Akira Kurosawa's Rashomon is often compared to the film due to both having complicated plot structures told by multiple characters in the film. Welles said his initial idea for the film was "Basically, the idea Rashomon used later on,": 53 however Kurosawa had not yet seen the film before making Rashomon in 1950.: 78 Nigel Andrews has compared the film's complex plot structure to Rashomon, Last Year at Marienbad, Memento and Magnolia. Andrews also compares Charles Foster Kane to Michael Corleone in The Godfather, Jake LaMotta in Raging Bull and Daniel Plainview in There Will Be Blood for their portrayals of "haunted megalomaniac[s], presiding over the shards of [their] own [lives]."
The films of Paul Thomas Anderson have been compared to it. Variety compared There Will Be Blood to the film and called it "one that rivals Giant and Citizen Kane in our popular lore as origin stories about how we came to be the people we are." The Master has been called "movieland's only spiritual sequel to Citizen Kane that doesn't shrivel under the hefty comparison". The Social Network has been compared to the film for its depiction of a media mogul and by the character Erica Albright being similar to "Rosebud". The controversy of the Sony hacking before the release of The Interview brought comparisons of Hearst's attempt to suppress the film. The film's plot structure and some specific shots influenced Todd Haynes's Velvet Goldmine. Abbas Kiarostami's The Traveler has been called "the Citizen Kane of the Iranian children's cinema." The film's use of overlapping dialogue has influenced the films of Robert Altman and Carol Reed.: 412 Reed's films Odd Man Out, The Third Man (in which Welles and Cotten appeared) and Outcast of the Islands were also influenced by the film's cinematography.: 425
Many directors have listed it as one of the greatest films ever made, including Woody Allen, Michael Apted, Les Blank, Kenneth Branagh, Paul Greengrass, Satyajit Ray, Michel Hazanavicius, Michael Mann, Sam Mendes, Jiří Menzel, Paul Schrader, Martin Scorsese, Denys Arcand, Gillian Armstrong, John Boorman, Roger Corman, Alex Cox, Miloš Forman, Norman Jewison, Richard Lester, Richard Linklater, Paul Mazursky, Ronald Neame, Sydney Pollack and Stanley Kubrick. Yasujirō Ozu said it was his favorite non-Japanese film and was impressed by its techniques.: 231 François Truffaut said that the film "has inspired more vocations to cinema throughout the world than any other" and recognized its influence in The Barefoot Contessa, Les Mauvaises Rencontres, Lola Montès, and 8 1/2.: 279–280 Truffaut's Day for Night pays tribute to the film in a dream sequence depicting a childhood memory of the character played by Truffaut stealing publicity photos from the film. Numerous film directors have cited the film as influential on their own films, including Theo Angelopoulos, Luc Besson, the Coen brothers, Francis Ford Coppola, Brian De Palma, John Frankenheimer, Stephen Frears, Sergio Leone, Michael Mann, Ridley Scott, Martin Scorsese, Bryan Singer and Steven Spielberg. Ingmar Bergman disliked the film and called it "a total bore. Above all, the performances are worthless. The amount of respect that movie has is absolutely unbelievable!"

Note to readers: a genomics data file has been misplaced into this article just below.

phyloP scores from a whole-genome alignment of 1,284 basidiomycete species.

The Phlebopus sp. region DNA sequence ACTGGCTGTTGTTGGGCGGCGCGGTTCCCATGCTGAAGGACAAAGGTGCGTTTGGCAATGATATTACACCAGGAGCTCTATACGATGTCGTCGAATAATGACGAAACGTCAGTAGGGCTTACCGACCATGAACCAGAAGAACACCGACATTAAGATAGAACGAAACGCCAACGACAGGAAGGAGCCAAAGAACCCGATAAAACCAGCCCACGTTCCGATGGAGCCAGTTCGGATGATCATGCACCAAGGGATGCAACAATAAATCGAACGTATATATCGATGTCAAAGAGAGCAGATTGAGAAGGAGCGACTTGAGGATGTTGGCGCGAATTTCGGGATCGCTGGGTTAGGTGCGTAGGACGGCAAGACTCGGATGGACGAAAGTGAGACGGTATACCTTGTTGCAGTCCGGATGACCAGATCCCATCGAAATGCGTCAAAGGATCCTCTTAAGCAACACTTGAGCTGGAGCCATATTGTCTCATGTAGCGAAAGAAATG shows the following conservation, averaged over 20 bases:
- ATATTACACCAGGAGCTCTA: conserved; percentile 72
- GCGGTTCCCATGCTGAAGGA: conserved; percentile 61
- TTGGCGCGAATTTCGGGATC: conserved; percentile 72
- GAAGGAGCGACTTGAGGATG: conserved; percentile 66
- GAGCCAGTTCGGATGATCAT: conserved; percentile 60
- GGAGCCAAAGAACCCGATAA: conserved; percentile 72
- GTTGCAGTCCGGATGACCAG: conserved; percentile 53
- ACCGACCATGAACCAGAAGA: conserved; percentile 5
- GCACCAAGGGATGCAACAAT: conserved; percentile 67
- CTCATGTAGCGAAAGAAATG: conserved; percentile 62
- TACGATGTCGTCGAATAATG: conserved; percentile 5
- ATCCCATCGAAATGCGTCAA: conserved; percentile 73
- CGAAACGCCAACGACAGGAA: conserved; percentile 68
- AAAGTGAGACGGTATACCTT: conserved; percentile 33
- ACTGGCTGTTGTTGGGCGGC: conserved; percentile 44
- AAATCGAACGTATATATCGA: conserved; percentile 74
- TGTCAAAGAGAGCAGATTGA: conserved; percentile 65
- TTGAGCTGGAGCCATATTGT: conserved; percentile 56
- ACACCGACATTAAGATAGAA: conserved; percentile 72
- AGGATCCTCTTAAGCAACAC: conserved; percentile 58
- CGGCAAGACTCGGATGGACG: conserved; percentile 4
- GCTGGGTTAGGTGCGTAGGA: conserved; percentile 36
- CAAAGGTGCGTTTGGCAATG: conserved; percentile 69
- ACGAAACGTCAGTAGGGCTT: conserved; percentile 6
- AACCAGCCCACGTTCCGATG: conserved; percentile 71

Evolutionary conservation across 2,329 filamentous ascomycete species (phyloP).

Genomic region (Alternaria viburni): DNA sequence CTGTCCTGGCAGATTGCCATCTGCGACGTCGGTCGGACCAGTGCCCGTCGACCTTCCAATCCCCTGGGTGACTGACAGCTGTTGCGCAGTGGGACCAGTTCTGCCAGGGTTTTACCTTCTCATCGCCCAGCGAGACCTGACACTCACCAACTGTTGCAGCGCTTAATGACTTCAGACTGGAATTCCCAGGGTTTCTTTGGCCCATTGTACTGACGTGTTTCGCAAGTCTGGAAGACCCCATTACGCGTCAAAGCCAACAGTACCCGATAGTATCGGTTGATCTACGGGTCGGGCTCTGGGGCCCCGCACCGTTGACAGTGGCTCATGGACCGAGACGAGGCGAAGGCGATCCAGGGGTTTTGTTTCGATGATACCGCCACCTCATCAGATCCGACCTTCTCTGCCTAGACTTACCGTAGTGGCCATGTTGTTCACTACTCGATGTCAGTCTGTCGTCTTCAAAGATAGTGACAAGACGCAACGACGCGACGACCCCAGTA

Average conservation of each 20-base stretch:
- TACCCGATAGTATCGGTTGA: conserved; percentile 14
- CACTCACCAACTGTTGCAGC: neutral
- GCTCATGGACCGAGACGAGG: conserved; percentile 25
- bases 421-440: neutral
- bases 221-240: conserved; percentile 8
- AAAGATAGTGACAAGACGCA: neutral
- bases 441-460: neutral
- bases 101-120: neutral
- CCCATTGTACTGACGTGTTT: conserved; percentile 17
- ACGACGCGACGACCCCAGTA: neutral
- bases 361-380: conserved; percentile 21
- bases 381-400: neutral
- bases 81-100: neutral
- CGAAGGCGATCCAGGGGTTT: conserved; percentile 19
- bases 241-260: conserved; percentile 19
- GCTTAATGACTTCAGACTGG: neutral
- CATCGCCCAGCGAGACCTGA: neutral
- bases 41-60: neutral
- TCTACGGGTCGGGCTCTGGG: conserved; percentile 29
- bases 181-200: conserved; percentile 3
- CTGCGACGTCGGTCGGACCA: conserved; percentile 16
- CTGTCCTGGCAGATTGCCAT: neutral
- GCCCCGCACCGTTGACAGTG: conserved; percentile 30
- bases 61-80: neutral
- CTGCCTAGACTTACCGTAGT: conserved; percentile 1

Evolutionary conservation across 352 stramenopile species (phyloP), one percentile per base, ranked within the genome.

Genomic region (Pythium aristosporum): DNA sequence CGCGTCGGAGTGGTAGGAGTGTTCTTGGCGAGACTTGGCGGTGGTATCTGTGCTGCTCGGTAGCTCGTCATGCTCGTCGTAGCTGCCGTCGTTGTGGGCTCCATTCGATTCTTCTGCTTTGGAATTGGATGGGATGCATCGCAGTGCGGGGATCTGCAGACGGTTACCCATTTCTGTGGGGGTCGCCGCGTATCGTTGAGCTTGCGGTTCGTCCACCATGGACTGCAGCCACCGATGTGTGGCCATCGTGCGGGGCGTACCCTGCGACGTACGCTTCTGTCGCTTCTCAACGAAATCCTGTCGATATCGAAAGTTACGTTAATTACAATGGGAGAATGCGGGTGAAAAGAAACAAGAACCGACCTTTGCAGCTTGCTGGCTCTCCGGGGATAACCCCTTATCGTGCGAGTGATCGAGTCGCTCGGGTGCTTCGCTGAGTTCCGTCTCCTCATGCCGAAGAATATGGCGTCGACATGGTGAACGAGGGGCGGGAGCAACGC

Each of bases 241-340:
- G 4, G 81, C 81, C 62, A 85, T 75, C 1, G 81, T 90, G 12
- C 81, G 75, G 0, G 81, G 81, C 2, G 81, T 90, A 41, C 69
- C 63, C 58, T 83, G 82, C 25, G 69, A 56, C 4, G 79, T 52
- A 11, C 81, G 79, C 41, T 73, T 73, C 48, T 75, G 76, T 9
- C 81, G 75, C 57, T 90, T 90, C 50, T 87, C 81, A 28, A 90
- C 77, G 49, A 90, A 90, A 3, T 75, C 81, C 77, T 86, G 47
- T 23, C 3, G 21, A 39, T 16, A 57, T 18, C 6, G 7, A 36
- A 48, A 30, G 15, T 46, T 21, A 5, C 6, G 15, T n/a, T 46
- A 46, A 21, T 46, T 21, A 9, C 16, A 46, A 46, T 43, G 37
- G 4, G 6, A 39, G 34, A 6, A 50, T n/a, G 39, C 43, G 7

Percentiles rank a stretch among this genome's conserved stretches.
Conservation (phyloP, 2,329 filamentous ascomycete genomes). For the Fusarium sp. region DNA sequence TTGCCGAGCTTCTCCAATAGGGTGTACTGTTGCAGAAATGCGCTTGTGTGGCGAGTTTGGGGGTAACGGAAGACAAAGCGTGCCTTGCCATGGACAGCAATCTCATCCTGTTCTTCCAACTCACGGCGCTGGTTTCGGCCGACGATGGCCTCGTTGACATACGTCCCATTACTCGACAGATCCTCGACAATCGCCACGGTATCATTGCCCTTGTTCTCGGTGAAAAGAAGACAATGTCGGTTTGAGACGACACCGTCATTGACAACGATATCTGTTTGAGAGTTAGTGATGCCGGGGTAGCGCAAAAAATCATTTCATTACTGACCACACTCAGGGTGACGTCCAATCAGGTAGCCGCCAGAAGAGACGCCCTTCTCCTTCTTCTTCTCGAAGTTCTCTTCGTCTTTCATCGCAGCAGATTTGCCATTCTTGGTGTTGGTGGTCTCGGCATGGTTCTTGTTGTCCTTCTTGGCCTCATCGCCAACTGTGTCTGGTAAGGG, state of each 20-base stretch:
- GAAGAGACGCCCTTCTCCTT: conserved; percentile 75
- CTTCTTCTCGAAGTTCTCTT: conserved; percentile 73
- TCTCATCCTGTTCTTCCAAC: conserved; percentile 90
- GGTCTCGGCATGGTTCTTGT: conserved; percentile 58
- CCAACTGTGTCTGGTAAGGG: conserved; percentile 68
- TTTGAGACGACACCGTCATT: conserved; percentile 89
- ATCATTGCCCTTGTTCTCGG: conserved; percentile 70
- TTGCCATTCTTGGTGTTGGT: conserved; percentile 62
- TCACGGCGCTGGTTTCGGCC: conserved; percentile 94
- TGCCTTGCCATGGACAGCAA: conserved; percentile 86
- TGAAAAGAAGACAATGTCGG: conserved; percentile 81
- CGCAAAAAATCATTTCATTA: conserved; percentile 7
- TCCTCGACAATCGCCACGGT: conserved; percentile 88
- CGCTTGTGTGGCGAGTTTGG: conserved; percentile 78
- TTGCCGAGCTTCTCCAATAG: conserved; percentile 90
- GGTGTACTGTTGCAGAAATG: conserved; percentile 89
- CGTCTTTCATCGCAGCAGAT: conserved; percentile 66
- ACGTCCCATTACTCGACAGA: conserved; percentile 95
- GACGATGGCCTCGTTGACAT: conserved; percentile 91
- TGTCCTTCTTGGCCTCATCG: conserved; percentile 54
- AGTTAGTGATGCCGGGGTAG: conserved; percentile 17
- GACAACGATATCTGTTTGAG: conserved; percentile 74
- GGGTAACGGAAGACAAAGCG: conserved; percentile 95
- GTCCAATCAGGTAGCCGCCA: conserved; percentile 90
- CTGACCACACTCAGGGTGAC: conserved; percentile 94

William Friedkin said that the film influenced him and called it "a veritable quarry for filmmakers, just as Joyce's Ulysses is a quarry for writers.": 210 The film has also influenced other art forms. Carlos Fuentes's novel The Death of Artemio Cruz was partially inspired by the film and the rock band The White Stripes paid unauthorized tribute to the film in the song "The Union Forever".
In 1982, film director Steven Spielberg bought a "Rosebud" sled for $60,500; it was one of three balsa sleds used in the closing scenes and the only one that was not burned. Spielberg eventually donated the sled to the Academy Museum of Motion Pictures as he stated he felt it belonged in a museum. After the Spielberg purchase, it was reported that retiree Arthur Bauer claimed to own another "Rosebud" sled. In early 1942, when Bauer was 12, he had won an RKO publicity contest and selected the hardwood sled as his prize. In 1996, Bauer's estate offered the painted pine sled at auction through Christie's. Bauer's son told CBS News that his mother had once wanted to paint the sled and use it as a plant stand, but Bauer told her to "just save it and put it in the closet." The sled was sold to an anonymous bidder for $233,500.